Watertight façades are critical for the longevity and durability of any building, especially in damp, coastal climates. Water, snow, and wind can cause premature failures of building enclosures and multi-layer façade systems—such as rainscreen assemblies—have been proven highly effective in controlling water infiltration into the building.
For decades, the words ‘design flexibility’ and ‘fire-rated glass’ would not have appeared in the same sentence. Traditional polished wired glass was the only glazing material permitted in fire-rated areas. Its network of wires holds together broken glass during a fire to slow the spread of flames and smoke longer than was previously possible with other available glazing products.
The trend to maximize the harnessing of natural daylight combined with environmentally responsible artificial lighting is increasing use of glass within interior spaces since it allows light to spread throughout the building. Glass also has the added benefit of providing clear vision between spaces, creating a sense of openness, connectivity, and security. However, what about separations or partitions that must meet fire-rated requirements?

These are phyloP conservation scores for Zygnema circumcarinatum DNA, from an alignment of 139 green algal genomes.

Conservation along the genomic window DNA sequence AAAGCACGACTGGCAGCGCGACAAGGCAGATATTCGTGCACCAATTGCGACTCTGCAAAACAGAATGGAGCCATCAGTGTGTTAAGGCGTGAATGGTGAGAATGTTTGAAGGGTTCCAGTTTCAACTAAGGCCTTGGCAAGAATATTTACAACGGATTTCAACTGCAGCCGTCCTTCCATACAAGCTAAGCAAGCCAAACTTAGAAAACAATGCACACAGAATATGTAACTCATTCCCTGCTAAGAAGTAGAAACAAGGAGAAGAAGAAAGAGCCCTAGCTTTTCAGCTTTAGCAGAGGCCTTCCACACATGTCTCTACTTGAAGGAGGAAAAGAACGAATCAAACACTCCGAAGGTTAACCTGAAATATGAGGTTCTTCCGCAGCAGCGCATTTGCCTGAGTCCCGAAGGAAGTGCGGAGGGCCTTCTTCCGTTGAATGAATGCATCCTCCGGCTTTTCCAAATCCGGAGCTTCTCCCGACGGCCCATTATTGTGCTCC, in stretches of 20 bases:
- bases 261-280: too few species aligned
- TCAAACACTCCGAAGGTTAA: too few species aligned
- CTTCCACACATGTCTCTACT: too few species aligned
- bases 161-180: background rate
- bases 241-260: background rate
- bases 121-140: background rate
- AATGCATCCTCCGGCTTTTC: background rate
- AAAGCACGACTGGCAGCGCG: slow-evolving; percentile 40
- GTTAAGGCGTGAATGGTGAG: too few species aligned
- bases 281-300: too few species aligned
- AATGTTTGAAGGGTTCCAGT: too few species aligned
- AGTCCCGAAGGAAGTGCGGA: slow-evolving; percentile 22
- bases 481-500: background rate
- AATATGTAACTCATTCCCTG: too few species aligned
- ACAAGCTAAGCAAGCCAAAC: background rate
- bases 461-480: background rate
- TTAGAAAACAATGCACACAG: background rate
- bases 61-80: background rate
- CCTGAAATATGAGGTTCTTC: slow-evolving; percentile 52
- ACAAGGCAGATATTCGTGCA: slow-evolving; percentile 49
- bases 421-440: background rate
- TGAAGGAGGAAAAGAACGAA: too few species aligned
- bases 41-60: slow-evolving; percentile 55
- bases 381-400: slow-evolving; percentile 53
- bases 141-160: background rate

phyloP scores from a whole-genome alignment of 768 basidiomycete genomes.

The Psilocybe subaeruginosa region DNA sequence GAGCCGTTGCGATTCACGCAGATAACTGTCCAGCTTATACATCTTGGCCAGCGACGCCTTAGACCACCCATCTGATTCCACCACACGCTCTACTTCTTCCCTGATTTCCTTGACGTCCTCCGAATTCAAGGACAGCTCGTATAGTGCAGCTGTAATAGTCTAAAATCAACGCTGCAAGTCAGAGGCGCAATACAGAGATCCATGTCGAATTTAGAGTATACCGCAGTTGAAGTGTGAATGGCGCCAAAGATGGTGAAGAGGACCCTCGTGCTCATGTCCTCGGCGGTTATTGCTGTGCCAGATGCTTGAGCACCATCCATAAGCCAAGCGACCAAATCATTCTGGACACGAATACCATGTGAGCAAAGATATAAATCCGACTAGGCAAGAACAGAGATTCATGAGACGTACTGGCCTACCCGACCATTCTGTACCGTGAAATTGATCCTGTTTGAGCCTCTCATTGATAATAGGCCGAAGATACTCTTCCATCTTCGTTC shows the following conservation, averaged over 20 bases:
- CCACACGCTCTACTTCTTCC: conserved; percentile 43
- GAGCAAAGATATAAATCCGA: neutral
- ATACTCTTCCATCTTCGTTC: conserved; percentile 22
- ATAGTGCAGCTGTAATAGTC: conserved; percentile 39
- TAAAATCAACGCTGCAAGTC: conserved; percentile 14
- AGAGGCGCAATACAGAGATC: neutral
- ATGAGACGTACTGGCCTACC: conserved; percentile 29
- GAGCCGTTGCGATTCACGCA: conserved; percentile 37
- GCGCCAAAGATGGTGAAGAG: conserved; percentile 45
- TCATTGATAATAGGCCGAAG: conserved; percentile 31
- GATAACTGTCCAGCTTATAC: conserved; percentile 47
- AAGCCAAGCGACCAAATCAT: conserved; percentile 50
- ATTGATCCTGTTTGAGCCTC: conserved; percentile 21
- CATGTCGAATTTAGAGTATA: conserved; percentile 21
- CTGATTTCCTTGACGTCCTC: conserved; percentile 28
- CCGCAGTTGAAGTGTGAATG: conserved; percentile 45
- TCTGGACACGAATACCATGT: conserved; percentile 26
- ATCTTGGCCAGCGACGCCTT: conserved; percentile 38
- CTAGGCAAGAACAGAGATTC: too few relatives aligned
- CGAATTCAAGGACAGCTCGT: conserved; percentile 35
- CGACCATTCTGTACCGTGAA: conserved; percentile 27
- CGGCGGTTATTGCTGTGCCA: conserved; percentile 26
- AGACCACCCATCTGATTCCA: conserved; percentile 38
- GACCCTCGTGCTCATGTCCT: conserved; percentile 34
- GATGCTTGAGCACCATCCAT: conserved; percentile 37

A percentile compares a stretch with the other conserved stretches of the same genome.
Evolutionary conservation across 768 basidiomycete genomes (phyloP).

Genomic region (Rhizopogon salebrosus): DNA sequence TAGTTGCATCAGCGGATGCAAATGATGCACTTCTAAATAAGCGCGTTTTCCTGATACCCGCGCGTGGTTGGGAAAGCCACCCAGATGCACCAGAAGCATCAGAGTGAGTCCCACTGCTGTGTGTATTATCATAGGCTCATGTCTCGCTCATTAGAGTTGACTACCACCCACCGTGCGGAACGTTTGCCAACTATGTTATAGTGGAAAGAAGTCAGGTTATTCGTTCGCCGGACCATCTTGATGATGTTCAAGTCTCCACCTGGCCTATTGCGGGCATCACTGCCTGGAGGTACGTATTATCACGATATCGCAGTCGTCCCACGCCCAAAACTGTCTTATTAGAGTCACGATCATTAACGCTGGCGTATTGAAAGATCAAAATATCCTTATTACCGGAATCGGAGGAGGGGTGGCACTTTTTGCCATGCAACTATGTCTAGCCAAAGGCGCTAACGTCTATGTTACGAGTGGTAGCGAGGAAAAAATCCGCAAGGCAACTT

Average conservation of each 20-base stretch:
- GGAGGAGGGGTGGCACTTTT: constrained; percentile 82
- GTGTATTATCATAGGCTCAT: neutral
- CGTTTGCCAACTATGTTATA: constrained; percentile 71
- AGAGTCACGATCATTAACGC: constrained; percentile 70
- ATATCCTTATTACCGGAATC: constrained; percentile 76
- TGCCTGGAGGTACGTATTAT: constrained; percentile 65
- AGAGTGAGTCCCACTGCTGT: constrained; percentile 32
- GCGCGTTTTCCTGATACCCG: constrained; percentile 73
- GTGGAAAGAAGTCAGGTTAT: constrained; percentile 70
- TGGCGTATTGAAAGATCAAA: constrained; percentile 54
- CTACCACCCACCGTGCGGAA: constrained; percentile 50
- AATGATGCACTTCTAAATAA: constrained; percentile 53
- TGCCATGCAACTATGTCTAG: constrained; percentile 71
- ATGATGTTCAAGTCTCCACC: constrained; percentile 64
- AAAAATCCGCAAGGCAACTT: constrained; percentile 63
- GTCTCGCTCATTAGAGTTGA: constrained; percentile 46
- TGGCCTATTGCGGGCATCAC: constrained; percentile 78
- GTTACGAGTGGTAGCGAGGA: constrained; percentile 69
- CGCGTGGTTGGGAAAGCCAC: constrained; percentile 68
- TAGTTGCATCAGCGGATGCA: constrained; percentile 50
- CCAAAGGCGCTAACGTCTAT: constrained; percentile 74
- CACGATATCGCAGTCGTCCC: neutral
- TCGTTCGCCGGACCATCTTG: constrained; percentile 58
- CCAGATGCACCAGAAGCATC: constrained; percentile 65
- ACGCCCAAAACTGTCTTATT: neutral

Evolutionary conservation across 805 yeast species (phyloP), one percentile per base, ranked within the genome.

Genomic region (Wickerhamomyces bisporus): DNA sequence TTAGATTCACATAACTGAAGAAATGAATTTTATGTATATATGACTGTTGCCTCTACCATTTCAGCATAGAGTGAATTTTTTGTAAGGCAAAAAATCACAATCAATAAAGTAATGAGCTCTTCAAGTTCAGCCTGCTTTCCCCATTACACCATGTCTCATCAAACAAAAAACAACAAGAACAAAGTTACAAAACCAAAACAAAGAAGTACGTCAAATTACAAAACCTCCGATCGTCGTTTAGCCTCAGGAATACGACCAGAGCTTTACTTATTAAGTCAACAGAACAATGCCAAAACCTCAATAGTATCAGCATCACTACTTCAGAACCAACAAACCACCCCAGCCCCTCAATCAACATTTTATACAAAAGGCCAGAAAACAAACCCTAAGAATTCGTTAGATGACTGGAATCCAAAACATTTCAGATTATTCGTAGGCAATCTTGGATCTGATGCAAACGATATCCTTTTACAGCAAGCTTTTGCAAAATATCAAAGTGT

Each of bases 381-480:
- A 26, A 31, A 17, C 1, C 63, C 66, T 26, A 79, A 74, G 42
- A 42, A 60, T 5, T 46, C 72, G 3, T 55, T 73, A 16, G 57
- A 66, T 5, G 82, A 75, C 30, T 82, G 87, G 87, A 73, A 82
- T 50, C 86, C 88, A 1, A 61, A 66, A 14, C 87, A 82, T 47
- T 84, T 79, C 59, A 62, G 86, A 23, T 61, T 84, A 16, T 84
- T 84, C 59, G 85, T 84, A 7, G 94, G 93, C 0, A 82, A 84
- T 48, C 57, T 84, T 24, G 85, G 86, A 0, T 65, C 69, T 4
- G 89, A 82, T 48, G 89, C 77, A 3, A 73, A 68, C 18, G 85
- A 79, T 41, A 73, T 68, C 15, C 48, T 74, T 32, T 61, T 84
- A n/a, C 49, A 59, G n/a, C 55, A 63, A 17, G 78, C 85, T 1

The capabilities of laminated glass performance have expanded thanks to the introduction of stiff, structural polymer interlayers. This means reduced overall pane thickness and weight, improved durability of exposed laminate edges in exterior applications, and better post-glass breakage performance in minimally supported glazing systems.
For more than 700 years, stained glass has added a colourful glow in structures around the world. From the windows of centuries-old European cathedrals to the Tiffany-coloured creations found in some of North America’s most iconic structures, stained glass has had a rich architectural history.
When looking at its skyline, it is no wonder why Vancouver is known as the “City of Glass.” Glass high-rise buildings, each one taller than the next, have been the architectural vision developed over many years (Figure 1). In fact, the relationship between West Coast architecture and glazing systems is symbiotic; their evolution would not have been possible without one another.